• H04L63/045Network architectures or network communication protocols for network security for providing a confidential data exchange among entities communicating through data packet networks wherein the data content is protected, e.g. by encrypting or encapsulating the payload wherein the sending and receiving network entities apply hybrid encryption, i.e. combination of symmetric and asymmetric encryption
    • HELECTRICITY
    • H04ELECTRIC COMMUNICATION TECHNIQUE
    • H04LTRANSMISSION OF DIGITAL INFORMATION, e.g. TELEGRAPHIC COMMUNICATION
    • H04L63/00Network architectures or network communication protocols for network security
    • H04L63/04Network architectures or network communication protocols for network security for providing a confidential data exchange among entities communicating through data packet networks
    • H04L63/0428Network architectures or network communication protocols for network security for providing a confidential data exchange among entities communicating through data packet networks wherein the data content is protected, e.g. by encrypting or encapsulating the payload
    • H04L63/0464Network architectures or network communication protocols for network security for providing a confidential data exchange among entities communicating through data packet networks wherein the data content is protected, e.g. by encrypting or encapsulating the payload using hop-by-hop encryption, i.e. wherein an intermediate entity decrypts the information and re-encrypts it before forwarding it
    • HELECTRICITY
    • H04ELECTRIC COMMUNICATION TECHNIQUE
    • H04LTRANSMISSION OF DIGITAL INFORMATION, e.g. TELEGRAPHIC COMMUNICATION
    • H04L63/00Network architectures or network communication protocols for network security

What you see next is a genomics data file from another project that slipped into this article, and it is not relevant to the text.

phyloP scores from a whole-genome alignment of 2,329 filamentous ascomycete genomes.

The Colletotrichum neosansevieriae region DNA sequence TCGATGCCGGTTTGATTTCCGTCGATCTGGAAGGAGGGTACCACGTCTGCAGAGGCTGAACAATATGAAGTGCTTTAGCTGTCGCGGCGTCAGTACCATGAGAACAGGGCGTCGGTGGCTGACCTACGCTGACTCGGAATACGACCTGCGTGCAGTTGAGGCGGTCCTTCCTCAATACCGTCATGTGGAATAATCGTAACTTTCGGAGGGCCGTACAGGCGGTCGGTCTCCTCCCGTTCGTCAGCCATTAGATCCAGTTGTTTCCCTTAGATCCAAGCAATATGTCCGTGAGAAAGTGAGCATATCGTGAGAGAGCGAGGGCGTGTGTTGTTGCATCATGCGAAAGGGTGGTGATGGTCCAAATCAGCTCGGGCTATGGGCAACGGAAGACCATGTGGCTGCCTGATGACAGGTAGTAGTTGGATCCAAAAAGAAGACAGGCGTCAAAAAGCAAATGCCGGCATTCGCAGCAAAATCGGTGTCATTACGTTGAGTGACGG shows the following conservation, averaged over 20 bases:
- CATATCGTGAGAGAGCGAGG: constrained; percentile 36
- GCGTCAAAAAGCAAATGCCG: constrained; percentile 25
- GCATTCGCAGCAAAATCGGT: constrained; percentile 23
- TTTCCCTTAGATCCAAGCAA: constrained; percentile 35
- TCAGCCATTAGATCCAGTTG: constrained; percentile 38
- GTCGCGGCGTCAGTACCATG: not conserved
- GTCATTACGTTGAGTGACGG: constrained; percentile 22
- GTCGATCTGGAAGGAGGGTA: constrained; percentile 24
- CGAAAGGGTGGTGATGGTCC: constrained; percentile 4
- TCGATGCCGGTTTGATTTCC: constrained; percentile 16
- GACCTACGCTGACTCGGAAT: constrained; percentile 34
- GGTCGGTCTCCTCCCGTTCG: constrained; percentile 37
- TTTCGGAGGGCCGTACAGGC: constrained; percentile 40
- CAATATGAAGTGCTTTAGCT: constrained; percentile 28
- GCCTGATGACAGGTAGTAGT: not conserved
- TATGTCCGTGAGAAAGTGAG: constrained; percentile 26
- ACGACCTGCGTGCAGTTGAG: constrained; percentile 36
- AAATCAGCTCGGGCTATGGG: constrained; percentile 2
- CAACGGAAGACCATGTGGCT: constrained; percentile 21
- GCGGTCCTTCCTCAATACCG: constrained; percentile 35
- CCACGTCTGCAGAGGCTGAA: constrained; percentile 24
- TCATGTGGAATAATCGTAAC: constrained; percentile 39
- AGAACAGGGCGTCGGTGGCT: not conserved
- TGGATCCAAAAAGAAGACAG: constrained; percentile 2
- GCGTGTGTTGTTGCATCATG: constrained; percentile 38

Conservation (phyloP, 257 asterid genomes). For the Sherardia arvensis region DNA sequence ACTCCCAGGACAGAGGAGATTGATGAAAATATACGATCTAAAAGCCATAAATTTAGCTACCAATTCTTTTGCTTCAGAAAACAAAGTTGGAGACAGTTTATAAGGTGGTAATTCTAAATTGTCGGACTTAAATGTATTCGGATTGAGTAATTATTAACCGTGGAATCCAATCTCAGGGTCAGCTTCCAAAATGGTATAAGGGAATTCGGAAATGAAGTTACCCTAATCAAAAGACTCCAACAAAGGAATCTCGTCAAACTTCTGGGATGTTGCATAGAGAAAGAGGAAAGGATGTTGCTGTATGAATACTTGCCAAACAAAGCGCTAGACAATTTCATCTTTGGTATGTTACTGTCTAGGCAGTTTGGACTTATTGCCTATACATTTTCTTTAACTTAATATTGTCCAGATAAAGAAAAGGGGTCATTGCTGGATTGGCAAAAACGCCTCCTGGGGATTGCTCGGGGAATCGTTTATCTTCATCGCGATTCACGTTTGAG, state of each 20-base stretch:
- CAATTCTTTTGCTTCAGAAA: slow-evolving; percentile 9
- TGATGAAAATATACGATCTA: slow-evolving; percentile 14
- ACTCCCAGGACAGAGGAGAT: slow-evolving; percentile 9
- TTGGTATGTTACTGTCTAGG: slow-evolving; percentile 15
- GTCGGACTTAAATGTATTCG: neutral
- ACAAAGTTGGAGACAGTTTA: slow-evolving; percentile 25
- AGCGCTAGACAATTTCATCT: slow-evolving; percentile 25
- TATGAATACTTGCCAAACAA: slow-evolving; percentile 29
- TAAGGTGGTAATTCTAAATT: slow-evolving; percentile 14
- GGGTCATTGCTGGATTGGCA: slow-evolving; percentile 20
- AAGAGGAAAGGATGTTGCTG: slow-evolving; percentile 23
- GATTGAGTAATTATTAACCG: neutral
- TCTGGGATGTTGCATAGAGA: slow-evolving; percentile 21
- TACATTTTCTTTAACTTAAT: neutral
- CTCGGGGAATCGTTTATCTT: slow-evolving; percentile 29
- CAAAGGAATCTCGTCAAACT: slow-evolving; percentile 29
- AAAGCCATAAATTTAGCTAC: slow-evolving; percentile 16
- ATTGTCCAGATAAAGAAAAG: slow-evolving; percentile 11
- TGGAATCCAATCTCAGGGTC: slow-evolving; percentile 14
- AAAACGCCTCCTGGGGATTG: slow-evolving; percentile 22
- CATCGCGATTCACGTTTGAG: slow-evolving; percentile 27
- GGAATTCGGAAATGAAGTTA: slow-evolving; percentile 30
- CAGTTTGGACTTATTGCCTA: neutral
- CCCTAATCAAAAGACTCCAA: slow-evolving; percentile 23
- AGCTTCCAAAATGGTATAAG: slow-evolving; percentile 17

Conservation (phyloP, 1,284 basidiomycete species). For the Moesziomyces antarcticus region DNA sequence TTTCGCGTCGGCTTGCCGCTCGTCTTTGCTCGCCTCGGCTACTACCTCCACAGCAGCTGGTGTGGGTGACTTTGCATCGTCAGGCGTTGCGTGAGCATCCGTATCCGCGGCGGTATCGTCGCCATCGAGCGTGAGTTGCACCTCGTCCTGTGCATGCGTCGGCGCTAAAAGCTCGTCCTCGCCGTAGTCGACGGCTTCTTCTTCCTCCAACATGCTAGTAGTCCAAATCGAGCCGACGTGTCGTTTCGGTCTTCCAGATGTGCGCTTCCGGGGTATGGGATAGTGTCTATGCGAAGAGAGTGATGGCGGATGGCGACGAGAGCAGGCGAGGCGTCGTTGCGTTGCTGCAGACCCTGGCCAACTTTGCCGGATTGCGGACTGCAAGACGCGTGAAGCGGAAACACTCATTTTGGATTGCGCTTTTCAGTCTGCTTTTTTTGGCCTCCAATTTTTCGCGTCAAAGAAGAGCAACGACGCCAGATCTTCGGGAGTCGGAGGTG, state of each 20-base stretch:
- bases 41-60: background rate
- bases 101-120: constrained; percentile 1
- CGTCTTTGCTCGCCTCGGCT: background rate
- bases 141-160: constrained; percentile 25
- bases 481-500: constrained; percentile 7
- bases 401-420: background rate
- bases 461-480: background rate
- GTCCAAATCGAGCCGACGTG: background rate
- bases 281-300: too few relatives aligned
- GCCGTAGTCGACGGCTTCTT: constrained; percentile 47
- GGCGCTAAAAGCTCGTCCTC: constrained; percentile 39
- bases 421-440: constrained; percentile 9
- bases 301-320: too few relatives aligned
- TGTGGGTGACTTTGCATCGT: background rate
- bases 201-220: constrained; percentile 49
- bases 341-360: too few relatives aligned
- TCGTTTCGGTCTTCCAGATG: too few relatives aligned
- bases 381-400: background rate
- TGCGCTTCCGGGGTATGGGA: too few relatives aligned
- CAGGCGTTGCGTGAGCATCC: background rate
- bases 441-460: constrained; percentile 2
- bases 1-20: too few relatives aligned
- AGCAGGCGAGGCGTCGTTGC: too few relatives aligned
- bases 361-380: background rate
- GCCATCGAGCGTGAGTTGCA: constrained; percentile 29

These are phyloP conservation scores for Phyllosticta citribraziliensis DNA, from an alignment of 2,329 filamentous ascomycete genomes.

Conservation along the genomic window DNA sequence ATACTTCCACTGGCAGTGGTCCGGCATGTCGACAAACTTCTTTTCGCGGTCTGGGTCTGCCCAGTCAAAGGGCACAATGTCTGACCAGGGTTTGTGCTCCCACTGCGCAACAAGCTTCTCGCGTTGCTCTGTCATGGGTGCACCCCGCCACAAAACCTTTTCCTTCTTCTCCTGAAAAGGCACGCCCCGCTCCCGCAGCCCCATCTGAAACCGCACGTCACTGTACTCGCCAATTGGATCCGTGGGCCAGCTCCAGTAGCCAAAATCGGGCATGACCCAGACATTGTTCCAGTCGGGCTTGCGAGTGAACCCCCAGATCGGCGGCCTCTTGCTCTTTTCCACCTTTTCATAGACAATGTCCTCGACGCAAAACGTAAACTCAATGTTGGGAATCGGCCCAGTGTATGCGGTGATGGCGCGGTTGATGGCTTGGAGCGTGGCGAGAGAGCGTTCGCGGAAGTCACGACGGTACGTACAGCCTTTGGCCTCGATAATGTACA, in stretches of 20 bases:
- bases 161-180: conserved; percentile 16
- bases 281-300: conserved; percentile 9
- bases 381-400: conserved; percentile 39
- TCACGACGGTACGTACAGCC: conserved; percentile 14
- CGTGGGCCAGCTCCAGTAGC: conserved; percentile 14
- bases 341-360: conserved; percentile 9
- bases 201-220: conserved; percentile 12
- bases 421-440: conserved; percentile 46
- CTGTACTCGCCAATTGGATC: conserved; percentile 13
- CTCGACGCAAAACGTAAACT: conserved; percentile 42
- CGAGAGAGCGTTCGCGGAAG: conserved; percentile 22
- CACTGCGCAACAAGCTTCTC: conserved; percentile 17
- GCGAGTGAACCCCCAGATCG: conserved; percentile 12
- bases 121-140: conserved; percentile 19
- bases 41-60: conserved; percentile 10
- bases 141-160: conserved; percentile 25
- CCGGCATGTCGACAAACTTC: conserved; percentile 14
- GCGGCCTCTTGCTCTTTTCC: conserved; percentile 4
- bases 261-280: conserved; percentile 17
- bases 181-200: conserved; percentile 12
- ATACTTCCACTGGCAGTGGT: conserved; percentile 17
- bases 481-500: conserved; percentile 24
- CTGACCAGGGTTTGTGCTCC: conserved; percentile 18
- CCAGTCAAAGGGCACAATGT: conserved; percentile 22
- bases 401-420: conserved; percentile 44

• H04L63/04Network architectures or network communication protocols for network security for providing a confidential data exchange among entities communicating through data packet networks
    • H04L63/0428Network architectures or network communication protocols for network security for providing a confidential data exchange among entities communicating through data packet networks wherein the data content is protected, e.g. by encrypting or encapsulating the payload
    • H04L63/0471Network architectures or network communication protocols for network security for providing a confidential data exchange among entities communicating through data packet networks wherein the data content is protected, e.g. by encrypting or encapsulating the payload applying encryption by an intermediary, e.g. receiving clear information at the intermediary and encrypting the received information at the intermediary before forwarding
    • HELECTRICITY
    • H04ELECTRIC COMMUNICATION TECHNIQUE
    • H04LTRANSMISSION OF DIGITAL INFORMATION, e.g. TELEGRAPHIC COMMUNICATION
    • H04L63/00Network architectures or network communication protocols for network security
    • H04L63/08Network architectures or network communication protocols for network security for supporting authentication of entities communicating through a packet data network
    • H04L63/0823Network architectures or network communication protocols for network security for supporting authentication of entities communicating through a packet data network using certificates
    • HELECTRICITY
    • H04ELECTRIC COMMUNICATION TECHNIQUE